10Best Reasons to Visit Cologne

  • 10 Reasons to Visit Cologne

    Cologne, Germany's fourth largest city, has a little something for everyone. Whether you're a foodie, a history buff, a shopaholic or a spa-hopper, there's a reason to visit this amazing city on the Rhine.

    Photo courtesy of mthaler

  • Market of the Angels at Neumarkt

    For the Christmas markets

    'Tis the season for holiday shopping, and nowhere is the activity more magical than in Europe's Christmas markets. Millions of visitors from around the world come to browse the markets of Cologne, including the visually stunning market at the base of the city's landmark cathedral.

    Photo courtesy of Dieter Jacobi / KölnTourismus GmbH

  • For the kölsch

    Like many cities in Germany, Cologne has its own specialty beer. It's called kölsch and it's delicious. The refreshing beverage is served in brauhaus throughout the city, where the waiter will continue to fill up your narrow, cylindrical glass until you place your coaster on top, indicating you've had enough.

    Photo courtesy of Privatbrauerei Gaffel

  • Himmel un Ääd, a Cologne specialty

    For the food

    A cold glass of kölsch is best consumed alongside a hearty plate of food, and Cologne has its own specialized German cuisine with some must-try traditional dishes. One of the most famously associated with the city is Himmel un Ääd (Heaven and Earth), a Rhineland dish made with black pudding served alongside mashed potatoes (Earth) and apple sauce (Heaven). Another popular drinking food, Kölsch Kaviar, consists of black pudding served on a rye roll with onions.

    Photo courtesy of Andreas Möltgen / KölnTourismus GmbH

  • For the cologne

    Eau de cologne is a term familiar around the world, but it all started in Cologne in early 18th century. At the House of 4711, visitors can smell the original 4711 Eau de Cologne (there's a fountain of the stuff in the lobby), browse the Fragrance Museum or learn about the perfumer's art and science at a hands-on fragrance workshop.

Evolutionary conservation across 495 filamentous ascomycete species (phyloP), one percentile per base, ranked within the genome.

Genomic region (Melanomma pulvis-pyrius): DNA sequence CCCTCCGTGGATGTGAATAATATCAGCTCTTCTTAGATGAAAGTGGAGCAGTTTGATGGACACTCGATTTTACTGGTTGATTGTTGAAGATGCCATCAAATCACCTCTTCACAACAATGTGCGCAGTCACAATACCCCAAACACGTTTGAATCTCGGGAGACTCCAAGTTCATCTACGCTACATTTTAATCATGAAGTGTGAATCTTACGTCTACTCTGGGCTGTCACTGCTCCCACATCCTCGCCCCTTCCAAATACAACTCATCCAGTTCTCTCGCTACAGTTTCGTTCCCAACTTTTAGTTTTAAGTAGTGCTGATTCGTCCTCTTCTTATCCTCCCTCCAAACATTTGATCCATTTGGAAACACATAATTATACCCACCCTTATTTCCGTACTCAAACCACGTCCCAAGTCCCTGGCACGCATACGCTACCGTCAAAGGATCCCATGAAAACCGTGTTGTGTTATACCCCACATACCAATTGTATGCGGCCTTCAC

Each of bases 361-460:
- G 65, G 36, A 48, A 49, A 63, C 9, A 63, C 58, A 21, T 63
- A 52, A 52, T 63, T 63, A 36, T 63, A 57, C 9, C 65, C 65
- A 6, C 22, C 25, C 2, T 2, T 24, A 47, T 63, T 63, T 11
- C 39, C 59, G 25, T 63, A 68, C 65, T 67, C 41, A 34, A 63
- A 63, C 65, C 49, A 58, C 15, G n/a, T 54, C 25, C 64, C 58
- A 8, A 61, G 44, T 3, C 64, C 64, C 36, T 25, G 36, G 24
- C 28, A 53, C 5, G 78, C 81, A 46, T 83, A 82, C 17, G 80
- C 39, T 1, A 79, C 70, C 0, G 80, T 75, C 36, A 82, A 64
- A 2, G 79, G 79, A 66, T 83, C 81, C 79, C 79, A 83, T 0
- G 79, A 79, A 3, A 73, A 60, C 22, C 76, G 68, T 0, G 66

Photo courtesy of Lydia Schrandt

  • For the cathedral

    The Gothic Cologne Cathedral, visible from nearly every point in the city, has a history dating back to the laying of its foundation stones in 1248, but its gigantic pair of towers wouldn't be completed until 1880. While badly damaged, the magnificent structure managed to survive extensive bombing during World War II, in part because the spires were used by Allied forces as a navigational aid. The cathedral remains Germany's most visited landmark.

    Photo courtesy of MIHAI ANDRITOIU

  • Old Town "Fish Market"

    For the history

    With roots stretching back more than 2,000 years when it was founded by the Romans in 50 AD, Cologne is one of Germany's oldest cities and brimming with history. Among the city's many top class museums, the Römisch-Germanisches Museum is one of the best, offering an account of city's Roman roots. The Kölnisches Stadtmuseum (Cologne City Museum) traces Colognes history from the Middle Ages to the present day.

    Photo courtesy of KölnTourismus GmbH

  • "Ludwig Goes Pop" exhibit at the Museum Ludwig

    For the art museums

    Those with an appreciation for the arts should put the Museum Ludwig at the top of their Cologne bucket list. The galleries, dedicated to showcasing modern art starting in the early 20th century, features an extensive collection of American Pop art – the largest outside of the United States – with pieces by Andy Warhol, Roy Lichtenstein and George Segal. Kolumba, the art museum of the Archdiocese of Cologne, houses one of the oldest collections of religious art, while the Wallraf-Richartz Museum displays one of German's top traditional picture galleries.

    Photo courtesy of Rheinisches Bildarchiv, Köln, Britta Schlier

  • For the River Rhine

    Life in Cologne has always been tied to the waters of the River Rhine. A boat trip along one of Europe's most historically significant rivers takes visitors past Cologne's Old Town, and the views of the Cologne Cathedral from the river are some of the best in the city.

    Photo courtesy of tupungato

  • For the spas

    After a long day of sightseeing, there's nothing quite as relaxing as a soak in a German spa, or therme. The most famous, Claudius Therme, pulls its waters from a natural thermal mineral spring believed to provide a variety of therapeutic benefits. The spa houses several different pools with a range of features and temperatures, as well as an extensive sauna area.

    Photo courtesy of Claudius Therme GmbH & Co. KG

  • Belgian Quarter, Magasin Populaire

    For the shopping

    Cologne's Schlidergasse high street is the most-visited shopping street in Germany, with as many as 15,000 visitors an hour during peak shopping times. In the Belgian Quarter, shoppers will find a collection of locally owned boutiques and young designers with an eye for the trendy and offbeat.

    Photo courtesy of Andreas Möltgen / KölnTourismus GmbH

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